In Evelyn Waugh and the Modernist Tradition, George McCartney argues that unlike traditional satirists, Evelyn Waugh was not primarily concerned with correcting morals and manners. Instead, he laid siege to the cultural and metaphysical assumptions of his time. McCartney demonstrates that the one constant in Waugh's work was his lively engagement with contemporary intellectual fashion. It was especially his response to modernism, the zeitgeist of his formative years, that gave his fiction its distinctive energy.
McCartney shows how at every turn Waugh's writing pays parodic tribute to modernist esthetics. Although he deplored many of the movement's philosophical premises, he nevertheless admired its methods, borrowing them freely whenever it suited his purposes. In effect, Waugh developed an alternate modernism. Whether it was his playful reworking of Bauhaus and Futurist theory, or his borrowings from film technique, he was determined to take his place in what he called "the advance-guard" despite his avowedly "antique" tastes. Part aesthete, part traditionalist, he appropriated the strategies of experimental art in order to defeat its metaphysical implications. McCartney provides evidence that this ambivalent regard for modernism reveals not only Waugh's interest in aesthetics and philosophy, but also his personal conflicts. For a man who prized rationality, he was remarkably, even notoriously impulsive. McCartney concludes that Waugh's satire sprang not only from his dismay with contemporary intellectual fashions but also from an inward struggle between his orthodox and wayward selves, a struggle that registered the cultural conflicts of his time with uncanny accuracy.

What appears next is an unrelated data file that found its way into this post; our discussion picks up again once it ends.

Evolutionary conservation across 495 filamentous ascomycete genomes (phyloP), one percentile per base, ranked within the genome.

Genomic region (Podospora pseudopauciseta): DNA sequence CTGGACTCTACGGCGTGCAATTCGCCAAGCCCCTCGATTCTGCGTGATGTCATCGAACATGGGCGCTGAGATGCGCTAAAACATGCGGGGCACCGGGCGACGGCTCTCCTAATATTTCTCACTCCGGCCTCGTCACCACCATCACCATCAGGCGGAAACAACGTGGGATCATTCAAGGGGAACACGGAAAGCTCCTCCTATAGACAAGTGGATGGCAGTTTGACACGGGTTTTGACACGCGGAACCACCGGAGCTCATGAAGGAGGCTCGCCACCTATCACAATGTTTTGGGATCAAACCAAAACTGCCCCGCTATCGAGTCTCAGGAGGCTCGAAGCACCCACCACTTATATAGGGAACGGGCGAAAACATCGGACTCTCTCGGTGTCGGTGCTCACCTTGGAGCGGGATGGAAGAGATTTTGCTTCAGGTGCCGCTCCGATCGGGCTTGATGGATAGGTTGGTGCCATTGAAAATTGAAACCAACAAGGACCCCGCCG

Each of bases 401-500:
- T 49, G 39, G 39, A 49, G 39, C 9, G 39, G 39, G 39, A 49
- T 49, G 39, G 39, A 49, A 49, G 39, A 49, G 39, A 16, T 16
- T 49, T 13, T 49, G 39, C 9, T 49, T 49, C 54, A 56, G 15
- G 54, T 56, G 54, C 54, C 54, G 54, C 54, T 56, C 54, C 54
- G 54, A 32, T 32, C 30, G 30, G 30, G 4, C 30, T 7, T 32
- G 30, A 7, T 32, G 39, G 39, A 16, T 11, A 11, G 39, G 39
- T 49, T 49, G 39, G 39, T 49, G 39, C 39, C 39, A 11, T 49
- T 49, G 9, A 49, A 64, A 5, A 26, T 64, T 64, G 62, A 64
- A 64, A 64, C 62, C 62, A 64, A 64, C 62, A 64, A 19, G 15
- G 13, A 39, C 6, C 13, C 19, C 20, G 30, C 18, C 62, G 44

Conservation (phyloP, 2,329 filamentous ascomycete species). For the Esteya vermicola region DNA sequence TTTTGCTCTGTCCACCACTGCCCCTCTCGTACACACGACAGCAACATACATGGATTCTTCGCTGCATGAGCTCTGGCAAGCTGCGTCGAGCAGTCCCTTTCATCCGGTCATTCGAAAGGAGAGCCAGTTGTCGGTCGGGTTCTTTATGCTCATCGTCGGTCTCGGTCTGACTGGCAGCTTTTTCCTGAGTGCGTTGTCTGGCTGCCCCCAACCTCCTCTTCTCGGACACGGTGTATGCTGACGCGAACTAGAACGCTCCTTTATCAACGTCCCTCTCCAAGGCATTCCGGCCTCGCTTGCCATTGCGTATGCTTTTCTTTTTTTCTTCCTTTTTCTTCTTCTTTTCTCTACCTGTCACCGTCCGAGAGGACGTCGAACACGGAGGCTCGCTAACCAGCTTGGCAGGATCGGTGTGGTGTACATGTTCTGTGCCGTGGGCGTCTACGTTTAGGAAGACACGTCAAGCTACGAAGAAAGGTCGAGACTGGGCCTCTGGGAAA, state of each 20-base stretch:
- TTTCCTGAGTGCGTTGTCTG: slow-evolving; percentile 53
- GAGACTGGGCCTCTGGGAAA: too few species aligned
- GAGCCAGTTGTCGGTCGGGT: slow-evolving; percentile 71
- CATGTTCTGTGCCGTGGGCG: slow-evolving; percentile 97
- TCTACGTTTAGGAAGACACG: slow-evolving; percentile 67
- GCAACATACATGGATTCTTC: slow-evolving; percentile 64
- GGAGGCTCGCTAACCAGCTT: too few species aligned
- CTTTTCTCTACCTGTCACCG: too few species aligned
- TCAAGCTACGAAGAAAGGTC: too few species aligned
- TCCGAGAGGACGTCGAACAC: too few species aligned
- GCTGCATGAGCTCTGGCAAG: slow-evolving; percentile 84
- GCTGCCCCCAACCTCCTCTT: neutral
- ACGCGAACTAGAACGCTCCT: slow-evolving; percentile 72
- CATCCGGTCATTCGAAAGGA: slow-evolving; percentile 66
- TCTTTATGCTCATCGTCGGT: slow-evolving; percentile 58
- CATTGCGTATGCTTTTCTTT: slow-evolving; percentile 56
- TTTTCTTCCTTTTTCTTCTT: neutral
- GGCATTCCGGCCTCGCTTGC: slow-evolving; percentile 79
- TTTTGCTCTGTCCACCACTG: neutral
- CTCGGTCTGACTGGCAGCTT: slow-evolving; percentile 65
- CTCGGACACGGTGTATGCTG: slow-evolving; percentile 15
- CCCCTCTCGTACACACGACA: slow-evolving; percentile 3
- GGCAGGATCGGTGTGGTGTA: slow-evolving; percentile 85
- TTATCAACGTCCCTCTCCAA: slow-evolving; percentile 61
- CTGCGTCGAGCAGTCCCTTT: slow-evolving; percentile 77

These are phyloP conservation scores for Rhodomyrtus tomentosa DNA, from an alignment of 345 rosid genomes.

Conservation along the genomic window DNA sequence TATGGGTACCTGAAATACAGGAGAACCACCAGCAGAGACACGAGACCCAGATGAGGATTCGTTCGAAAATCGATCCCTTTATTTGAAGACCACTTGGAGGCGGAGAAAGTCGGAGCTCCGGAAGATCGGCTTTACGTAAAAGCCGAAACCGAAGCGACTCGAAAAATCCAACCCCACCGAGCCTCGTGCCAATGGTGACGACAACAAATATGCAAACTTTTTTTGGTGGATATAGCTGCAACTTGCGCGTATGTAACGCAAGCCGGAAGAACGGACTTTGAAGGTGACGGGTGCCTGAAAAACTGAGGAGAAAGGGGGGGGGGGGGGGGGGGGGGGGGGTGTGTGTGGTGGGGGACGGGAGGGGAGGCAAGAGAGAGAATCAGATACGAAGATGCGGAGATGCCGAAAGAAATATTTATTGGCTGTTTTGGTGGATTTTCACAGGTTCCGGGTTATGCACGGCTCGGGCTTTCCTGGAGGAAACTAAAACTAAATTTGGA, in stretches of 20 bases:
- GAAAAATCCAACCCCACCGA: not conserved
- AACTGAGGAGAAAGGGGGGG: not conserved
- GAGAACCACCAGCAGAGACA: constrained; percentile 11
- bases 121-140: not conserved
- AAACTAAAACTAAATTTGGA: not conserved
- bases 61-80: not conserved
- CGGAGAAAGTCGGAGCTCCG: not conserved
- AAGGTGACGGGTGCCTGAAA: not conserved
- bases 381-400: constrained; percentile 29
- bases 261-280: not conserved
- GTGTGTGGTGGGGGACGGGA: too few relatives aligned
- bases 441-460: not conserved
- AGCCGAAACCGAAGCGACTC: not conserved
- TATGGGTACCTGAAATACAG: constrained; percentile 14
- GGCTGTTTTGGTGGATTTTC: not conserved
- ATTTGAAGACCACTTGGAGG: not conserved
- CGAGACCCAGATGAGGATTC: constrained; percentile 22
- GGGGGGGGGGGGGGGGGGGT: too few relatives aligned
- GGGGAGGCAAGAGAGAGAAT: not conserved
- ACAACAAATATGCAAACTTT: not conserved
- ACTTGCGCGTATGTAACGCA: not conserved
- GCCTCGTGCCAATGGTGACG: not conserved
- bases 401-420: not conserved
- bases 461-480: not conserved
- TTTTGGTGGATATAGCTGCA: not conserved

In McCartney's reading, Waugh's personal and intellectual ambivalence enabled him to become a prescient critic of our age. The result was a body of work that remains as vital today as when it was written.